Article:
California’s Democrats meet in Long Beach this weekend for their second convention of this year. Things have changed dramatically since they first met in May. Back then, things seemed so simple. But the famous words penned by Robert Burns in 1785 show once again that, “The best laid plans of mice and men often go awry.”

Late last year the National Democratic Party brass developed a plan to contain the burgeoning democratic-socialist insurgency manifested in Bernie Sanders’ 2016 presidential efforts. Their idea was to combine the affable Joe Biden with California’s apparently exciting and youthful Kamala Harris as a “dream ticket.” Insurgents would be crushed.

State party insiders joined in. They moved the date of California’s 2020 primary to March 3. The Biden-Harris dream team would generate an early California landslide primary victory. There would be no long, drawn out series of caucuses and primaries preceding the 2020 Democratic National Convention where an insurgency might develop. The Golden State’s early primary would set the party’s 2020 slate.

The seemingly well-crafted plans of Democratic Party insiders quickly foundered. Other Democratic presidential contenders embraced the “lefty” issues so popular on the West Coast. Elizabeth Warren endorsed Bernie Sanders’ Medicare for All legislation.  Harris followed suit. But, as he once said, Sanders “wrote the damn bill!”

Other topics raised by Sanders in 2016, including addressing the climate crisis, a $15 minimum wage, tuition-free college and compassion for immigrant families became leading issues advocated by Democratic aspirants. Candidates who attacked the Sanders Medicare bill plummeted in the polls.

The notion that Democrats were only concerned about dumping Trump didn’t make sense. The Democratic base wanted more.

At the May Democratic State Convention Sanders and Warren only spoke in complimentary terms of each other. They refused to play king of the mountain, avoiding the perennial leftist infighting.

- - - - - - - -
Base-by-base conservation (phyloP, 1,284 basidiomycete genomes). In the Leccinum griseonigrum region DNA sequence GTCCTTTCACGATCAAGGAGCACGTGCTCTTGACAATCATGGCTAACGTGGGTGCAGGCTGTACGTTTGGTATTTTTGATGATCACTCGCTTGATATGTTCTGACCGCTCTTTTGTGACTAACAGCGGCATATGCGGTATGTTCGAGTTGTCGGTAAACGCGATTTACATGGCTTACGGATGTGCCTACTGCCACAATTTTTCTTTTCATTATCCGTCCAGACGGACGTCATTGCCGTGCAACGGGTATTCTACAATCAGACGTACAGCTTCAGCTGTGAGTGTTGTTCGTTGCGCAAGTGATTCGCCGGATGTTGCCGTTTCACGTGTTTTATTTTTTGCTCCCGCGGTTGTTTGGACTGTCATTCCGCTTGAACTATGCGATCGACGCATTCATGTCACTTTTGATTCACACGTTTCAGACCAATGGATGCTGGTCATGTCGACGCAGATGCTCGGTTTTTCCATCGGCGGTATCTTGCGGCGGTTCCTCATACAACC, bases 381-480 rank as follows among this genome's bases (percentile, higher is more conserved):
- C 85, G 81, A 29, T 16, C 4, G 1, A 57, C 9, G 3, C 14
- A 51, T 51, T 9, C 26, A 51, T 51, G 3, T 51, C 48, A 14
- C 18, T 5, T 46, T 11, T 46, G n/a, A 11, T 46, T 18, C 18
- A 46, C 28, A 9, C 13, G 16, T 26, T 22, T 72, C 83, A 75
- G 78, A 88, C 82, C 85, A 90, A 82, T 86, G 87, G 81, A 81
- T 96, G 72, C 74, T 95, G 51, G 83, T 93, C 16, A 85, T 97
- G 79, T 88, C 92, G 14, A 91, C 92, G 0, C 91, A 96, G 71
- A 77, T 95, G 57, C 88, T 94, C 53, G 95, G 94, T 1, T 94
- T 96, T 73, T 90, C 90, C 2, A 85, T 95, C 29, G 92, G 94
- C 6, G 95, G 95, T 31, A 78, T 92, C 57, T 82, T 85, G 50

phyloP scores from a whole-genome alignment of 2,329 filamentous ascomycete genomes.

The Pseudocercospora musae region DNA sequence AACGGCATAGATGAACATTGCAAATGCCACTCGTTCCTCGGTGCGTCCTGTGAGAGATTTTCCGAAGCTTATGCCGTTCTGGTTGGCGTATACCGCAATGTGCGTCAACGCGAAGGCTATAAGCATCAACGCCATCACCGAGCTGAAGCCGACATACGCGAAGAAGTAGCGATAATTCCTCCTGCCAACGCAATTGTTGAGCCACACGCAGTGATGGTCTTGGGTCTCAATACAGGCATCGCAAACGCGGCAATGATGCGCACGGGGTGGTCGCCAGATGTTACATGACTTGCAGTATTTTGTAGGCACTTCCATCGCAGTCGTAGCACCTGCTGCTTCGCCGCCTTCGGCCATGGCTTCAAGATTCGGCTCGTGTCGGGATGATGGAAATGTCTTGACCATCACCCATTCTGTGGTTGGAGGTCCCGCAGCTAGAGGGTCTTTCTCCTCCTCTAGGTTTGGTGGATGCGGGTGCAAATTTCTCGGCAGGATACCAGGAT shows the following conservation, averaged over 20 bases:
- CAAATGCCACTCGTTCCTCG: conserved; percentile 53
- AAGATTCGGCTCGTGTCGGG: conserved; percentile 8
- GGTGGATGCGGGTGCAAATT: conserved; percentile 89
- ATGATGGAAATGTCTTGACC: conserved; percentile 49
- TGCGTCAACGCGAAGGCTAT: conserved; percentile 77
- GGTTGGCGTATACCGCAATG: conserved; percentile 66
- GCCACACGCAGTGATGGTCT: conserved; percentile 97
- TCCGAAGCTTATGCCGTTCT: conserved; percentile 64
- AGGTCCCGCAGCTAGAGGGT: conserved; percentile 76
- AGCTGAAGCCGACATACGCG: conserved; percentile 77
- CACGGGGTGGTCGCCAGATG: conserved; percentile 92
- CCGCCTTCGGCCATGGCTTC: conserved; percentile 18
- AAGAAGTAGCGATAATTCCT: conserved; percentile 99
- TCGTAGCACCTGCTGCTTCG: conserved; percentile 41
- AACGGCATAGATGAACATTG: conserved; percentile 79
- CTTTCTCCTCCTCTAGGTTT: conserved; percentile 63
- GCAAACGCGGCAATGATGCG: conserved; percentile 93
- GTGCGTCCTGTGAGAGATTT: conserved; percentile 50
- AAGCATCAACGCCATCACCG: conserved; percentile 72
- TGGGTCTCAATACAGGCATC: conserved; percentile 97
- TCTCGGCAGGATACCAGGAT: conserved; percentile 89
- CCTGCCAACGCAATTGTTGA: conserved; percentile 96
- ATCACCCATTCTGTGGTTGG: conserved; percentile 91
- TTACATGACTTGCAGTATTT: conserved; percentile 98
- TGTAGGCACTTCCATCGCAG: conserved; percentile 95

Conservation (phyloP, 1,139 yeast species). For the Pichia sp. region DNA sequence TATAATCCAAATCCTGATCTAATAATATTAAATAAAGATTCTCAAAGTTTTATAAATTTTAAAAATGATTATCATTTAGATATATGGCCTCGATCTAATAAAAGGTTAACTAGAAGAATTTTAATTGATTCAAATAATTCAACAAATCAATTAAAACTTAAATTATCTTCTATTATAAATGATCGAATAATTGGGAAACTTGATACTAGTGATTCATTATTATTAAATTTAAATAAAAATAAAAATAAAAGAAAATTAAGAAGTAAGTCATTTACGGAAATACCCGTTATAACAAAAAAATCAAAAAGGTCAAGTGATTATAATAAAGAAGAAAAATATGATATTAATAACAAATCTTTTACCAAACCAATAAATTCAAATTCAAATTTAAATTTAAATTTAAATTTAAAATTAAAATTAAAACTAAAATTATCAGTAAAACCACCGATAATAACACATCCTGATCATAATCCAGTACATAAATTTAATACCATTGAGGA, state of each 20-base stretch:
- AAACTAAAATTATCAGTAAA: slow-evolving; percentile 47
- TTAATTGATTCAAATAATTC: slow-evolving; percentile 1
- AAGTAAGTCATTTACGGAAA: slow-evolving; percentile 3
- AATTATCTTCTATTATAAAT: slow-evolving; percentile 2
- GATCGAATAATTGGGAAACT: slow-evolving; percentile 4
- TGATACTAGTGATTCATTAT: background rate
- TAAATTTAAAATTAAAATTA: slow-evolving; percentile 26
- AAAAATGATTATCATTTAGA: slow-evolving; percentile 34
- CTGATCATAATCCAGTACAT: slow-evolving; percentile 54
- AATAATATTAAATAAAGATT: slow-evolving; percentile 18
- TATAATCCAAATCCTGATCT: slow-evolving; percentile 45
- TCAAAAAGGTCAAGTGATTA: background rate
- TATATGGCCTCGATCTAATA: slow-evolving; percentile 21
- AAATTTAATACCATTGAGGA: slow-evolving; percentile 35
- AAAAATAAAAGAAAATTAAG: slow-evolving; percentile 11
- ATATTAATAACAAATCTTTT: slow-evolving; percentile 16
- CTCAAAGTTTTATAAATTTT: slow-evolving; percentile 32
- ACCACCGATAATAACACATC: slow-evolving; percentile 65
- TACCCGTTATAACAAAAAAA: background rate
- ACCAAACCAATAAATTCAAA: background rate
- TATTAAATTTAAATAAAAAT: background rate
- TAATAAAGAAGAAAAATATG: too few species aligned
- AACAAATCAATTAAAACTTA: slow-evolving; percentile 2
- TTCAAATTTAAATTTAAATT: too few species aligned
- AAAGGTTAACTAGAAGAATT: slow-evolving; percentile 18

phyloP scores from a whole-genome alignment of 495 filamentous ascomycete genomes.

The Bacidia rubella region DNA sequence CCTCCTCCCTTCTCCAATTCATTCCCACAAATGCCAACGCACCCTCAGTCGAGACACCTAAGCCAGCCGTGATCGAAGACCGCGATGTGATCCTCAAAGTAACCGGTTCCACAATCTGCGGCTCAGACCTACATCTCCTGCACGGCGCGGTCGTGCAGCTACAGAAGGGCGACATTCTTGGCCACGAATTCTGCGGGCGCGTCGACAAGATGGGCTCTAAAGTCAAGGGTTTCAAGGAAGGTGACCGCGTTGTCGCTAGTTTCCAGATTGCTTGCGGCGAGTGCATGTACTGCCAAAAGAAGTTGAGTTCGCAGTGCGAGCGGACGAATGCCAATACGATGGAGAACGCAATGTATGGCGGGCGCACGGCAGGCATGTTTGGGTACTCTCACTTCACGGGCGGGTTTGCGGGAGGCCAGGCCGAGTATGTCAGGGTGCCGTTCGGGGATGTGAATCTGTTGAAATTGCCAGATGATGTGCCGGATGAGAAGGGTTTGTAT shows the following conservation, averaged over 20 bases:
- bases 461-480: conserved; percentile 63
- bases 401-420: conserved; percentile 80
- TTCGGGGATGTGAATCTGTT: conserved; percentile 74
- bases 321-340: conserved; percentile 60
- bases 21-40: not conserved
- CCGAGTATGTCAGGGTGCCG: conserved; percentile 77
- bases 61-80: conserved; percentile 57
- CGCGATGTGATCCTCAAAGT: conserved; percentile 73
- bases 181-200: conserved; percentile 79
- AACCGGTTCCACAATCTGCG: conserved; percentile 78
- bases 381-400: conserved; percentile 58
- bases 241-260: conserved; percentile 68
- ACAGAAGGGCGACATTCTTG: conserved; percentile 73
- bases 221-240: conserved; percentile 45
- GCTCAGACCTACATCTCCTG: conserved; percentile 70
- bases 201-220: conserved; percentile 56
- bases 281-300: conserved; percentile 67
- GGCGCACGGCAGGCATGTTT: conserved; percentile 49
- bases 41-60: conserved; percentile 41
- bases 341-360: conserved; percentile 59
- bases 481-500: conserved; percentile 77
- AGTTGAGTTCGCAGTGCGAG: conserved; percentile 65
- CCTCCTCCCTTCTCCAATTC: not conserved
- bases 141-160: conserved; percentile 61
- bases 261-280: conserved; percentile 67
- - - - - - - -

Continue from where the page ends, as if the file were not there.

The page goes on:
Over the summer, debates revealed differences between candidates regarding how these changes might be accomplished. Yet none of the new faces could answer the call — provide a plan addressing the fundamental concerns of the Democratic Party.

Democrats in Congress then built a strong corruption case against President Trump, exposing unbelievable financial shenanigans. Unfortunately, Trump’s defenders got help from the Biden family. Biden’s son, Hunter, was on the board of directors of Bursima Holdings, a major player in the Ukrainian natural gas monopoly, receiving a $50,000-a-month salary.  What was Hunter Biden’s job description? Did it deserve such a huge salary? The Bidens gave Republicans what they needed. Hunter’s salary seems to fail the smell test in the eyes of typical working-class Democrats. The affable Joe Biden was wounded. The sharks circled.

Fortunately, House Speaker Nancy Pelosi tasked local Congressman Adam Schiff with leading the Trump impeachment investigation. Schiff is one of the smartest members of Congress. As the investigation proceeds Schiff can create a path for Hunter Biden to explain himself. The onus will be on the younger Biden to use the opportunity of the impeachment proceedings to cleanse the Biden name in America’s eyes.

With Biden on the decline, other Democrats smell opportunity. The latest to consider the race is billionaire stock market mogul and former New York City Mayor Michael Bloomberg. Bloomberg’s problem is that there already is one billionaire in the race, Tom Steyer, who has used his resources to establish impressive liberal credentials. Bloomberg has not.

A year ago, the Democratic Party brass crafted a master plan to control its progressive wing. Today, the Biden-Harris ticket is collapsing.

To make their way through the confusion, party officialdom has decreed that all the speaking time at the Long Beach convention will be devoted to the 2020 Democratic presidential candidates. They hope for a candidate to emerge on a white horse to lead them out of their self-created wilderness.

The base is demanding change. The leadership appears deaf, dumb and blind.

The big suspense of this weekend is whether the Sanders-Warren nonaggression pact will continue. It probably will. They have nothing to lose.

Ninety years ago, Franklin Roosevelt wrestled control of the Democratic Party from New York Gov. Al Smith. FDR then healed a nation severely wounded by the Great Depression. Can a Sanders-Warren ticket repeat this achievement in 2020?


The authors are members of the Central Committee of the California Democratic Party representing Pasadena and environs. Nelson is a member of the party’s executive board.